Purpose: Electronic nicotine delivery systems (ENDS) use poses significant and avoidable health risks to young people. Until recently, seizures were most often associated with cases of liquid nicotine ingestion. Methods: We examined 122 voluntary reports of seizures (n = 114) and neurological symptoms (syncope, n = 7; and tremor, n = 1) in 123 ENDS users (one report contained information on two users) received by the Food and Drug Administration between December 1, 2010, and June 30, 2019. Results: The median age (interquartile range) of users was 20 years (17–27); 67% of reports were in youth and young adults aged 14–24 years. Fifty-one (41%) reported other underlying medical conditions, including previous history of anxiety (n = 11), attention deficit hyperactivity disorder (n = 7), seizure (n = 6), and depression (n = 5). Of the 79 reports with available information, 67 (85%) reported seizure occurred within 24 hours of last use; 49 (62%) reported seizure within 30 minutes. The potential impact of concomitant use of marijuana or cannabidiol oil could not be evaluated from the eight reports that mentioned concomitant use. Conclusions: Findings suggest an association between ENDS use and seizures. Additional information will help to clarify the relationship between ENDS use and seizures and to understand how product attributes such as nicotine content, formulation, quantity, and other ingredients or contaminants may contribute to seizures. It is important that health care providers ask about ENDS use when evaluating neurological symptoms and that users, parents, school personnel, and health care providers report adverse experiences involving tobacco products to Food and Drug Administration via the Safety Reporting Portal (www.safetyreporting.hhs.gov).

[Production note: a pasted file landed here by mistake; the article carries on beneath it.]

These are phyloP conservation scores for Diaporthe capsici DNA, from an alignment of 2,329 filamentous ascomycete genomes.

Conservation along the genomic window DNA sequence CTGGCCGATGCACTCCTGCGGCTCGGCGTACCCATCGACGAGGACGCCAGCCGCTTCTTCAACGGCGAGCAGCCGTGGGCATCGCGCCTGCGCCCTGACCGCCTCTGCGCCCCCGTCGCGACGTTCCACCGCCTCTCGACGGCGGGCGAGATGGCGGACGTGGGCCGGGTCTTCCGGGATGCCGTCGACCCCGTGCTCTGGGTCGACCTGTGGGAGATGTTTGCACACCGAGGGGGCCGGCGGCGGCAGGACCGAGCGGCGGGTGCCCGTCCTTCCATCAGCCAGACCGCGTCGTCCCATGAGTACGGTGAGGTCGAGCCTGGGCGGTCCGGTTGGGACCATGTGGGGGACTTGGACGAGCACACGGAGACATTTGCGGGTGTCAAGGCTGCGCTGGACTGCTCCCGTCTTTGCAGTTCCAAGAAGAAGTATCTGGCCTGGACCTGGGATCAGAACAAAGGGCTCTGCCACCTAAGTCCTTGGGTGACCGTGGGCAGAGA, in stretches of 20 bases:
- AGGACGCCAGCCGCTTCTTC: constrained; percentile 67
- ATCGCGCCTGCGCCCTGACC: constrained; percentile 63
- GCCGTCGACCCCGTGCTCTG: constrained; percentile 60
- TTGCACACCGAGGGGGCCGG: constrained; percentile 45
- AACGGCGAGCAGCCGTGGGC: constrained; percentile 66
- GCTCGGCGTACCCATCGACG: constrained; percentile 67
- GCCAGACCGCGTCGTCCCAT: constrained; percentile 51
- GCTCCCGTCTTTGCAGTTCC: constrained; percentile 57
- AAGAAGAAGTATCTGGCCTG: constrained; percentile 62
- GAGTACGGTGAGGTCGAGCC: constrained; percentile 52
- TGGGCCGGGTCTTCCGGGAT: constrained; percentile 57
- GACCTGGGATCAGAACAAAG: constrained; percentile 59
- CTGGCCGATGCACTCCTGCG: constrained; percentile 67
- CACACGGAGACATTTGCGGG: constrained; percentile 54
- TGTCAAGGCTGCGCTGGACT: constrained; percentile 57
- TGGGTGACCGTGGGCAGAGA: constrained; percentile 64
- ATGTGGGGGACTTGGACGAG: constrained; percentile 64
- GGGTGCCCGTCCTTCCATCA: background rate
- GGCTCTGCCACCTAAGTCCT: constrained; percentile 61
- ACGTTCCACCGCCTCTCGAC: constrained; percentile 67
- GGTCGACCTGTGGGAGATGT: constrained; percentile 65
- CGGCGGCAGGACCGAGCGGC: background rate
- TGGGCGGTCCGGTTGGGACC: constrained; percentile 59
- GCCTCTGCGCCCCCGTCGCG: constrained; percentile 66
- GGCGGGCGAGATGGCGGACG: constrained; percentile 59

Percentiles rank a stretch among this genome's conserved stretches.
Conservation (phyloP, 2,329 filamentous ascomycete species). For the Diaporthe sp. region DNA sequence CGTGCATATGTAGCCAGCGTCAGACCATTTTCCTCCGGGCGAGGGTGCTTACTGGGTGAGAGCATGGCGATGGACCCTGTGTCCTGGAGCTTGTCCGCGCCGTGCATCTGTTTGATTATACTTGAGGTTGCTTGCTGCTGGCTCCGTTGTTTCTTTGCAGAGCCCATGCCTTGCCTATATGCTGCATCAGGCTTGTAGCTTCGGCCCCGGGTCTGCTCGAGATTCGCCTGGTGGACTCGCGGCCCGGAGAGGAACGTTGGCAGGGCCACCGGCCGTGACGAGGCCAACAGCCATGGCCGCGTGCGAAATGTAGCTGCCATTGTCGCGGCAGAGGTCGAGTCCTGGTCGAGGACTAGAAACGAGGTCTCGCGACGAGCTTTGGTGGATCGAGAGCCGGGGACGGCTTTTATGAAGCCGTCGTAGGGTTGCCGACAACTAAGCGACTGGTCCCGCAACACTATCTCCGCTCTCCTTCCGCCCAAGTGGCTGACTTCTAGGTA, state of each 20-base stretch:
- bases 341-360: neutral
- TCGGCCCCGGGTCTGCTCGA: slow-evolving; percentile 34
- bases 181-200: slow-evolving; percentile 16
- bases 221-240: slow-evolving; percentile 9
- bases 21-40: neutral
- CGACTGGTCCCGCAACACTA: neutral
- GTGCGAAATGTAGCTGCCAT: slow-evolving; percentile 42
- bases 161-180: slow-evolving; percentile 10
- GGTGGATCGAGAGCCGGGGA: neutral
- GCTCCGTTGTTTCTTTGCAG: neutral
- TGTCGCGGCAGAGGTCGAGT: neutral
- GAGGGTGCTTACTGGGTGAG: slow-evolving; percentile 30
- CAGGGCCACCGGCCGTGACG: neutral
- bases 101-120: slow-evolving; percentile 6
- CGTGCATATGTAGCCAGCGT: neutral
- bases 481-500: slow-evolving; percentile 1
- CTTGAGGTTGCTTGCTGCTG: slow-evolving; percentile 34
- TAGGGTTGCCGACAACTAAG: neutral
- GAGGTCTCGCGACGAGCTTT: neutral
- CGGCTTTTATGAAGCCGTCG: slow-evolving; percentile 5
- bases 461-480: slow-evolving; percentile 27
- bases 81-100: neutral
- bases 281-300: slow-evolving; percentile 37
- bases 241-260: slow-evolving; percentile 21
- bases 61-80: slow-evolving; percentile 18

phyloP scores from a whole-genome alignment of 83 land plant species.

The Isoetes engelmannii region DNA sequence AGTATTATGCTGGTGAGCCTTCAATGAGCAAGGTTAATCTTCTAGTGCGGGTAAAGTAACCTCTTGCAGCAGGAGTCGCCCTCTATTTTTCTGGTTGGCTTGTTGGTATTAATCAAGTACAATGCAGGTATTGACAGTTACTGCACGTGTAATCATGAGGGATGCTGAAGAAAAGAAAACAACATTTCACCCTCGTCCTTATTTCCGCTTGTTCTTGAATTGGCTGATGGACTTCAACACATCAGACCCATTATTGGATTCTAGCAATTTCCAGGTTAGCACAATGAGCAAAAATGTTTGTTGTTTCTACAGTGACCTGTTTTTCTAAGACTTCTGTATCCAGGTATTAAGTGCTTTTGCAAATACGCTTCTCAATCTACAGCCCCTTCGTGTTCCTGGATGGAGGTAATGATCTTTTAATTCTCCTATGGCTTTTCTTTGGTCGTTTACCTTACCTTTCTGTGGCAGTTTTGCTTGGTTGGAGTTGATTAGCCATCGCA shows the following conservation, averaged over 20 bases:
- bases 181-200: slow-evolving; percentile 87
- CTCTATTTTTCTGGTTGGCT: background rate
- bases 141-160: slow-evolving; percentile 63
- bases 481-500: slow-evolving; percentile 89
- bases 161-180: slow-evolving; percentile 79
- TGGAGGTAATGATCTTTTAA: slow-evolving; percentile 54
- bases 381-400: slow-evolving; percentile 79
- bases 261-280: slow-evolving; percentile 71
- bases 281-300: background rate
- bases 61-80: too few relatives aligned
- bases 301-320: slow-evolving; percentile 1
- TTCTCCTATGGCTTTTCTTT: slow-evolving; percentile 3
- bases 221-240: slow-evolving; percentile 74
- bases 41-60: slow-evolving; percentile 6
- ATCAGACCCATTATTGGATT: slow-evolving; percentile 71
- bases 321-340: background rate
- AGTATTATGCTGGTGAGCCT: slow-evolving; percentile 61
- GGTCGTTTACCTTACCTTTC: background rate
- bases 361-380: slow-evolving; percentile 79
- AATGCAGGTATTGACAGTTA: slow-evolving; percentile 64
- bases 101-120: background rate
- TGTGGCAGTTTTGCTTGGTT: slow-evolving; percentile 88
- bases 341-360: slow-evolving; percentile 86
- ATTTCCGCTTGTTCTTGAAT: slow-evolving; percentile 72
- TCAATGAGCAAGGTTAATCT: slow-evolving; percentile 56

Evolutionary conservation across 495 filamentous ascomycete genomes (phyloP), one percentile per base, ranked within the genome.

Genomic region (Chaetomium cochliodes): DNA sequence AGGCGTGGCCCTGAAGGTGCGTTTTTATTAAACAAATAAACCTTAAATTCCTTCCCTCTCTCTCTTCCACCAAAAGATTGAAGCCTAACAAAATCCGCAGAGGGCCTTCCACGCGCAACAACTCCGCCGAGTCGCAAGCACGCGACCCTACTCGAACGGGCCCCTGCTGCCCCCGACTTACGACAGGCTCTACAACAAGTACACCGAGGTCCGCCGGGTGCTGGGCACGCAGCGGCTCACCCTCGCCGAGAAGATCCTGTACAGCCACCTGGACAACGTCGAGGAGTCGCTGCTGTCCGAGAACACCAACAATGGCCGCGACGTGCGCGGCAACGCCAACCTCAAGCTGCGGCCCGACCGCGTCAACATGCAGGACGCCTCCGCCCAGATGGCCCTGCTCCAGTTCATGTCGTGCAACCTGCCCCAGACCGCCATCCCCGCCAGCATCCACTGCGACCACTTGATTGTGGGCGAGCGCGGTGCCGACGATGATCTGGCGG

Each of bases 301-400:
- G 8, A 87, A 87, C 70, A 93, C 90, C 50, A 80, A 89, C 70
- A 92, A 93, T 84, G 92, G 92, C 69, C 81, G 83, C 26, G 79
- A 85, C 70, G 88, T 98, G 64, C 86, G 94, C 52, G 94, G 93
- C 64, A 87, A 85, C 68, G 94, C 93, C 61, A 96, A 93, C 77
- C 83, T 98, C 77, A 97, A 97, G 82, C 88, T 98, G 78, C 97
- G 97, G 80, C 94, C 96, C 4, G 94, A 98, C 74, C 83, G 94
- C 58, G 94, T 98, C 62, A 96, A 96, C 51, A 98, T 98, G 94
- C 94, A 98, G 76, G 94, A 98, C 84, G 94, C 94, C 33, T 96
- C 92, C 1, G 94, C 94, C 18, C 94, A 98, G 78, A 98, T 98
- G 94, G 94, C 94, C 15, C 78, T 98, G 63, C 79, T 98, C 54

- Electronic nicotine delivery systems (ENDS)
ASJC Scopus subject areas
- Pediatrics, Perinatology, and Child Health
- Public Health, Environmental and Occupational Health
- Psychiatry and Mental health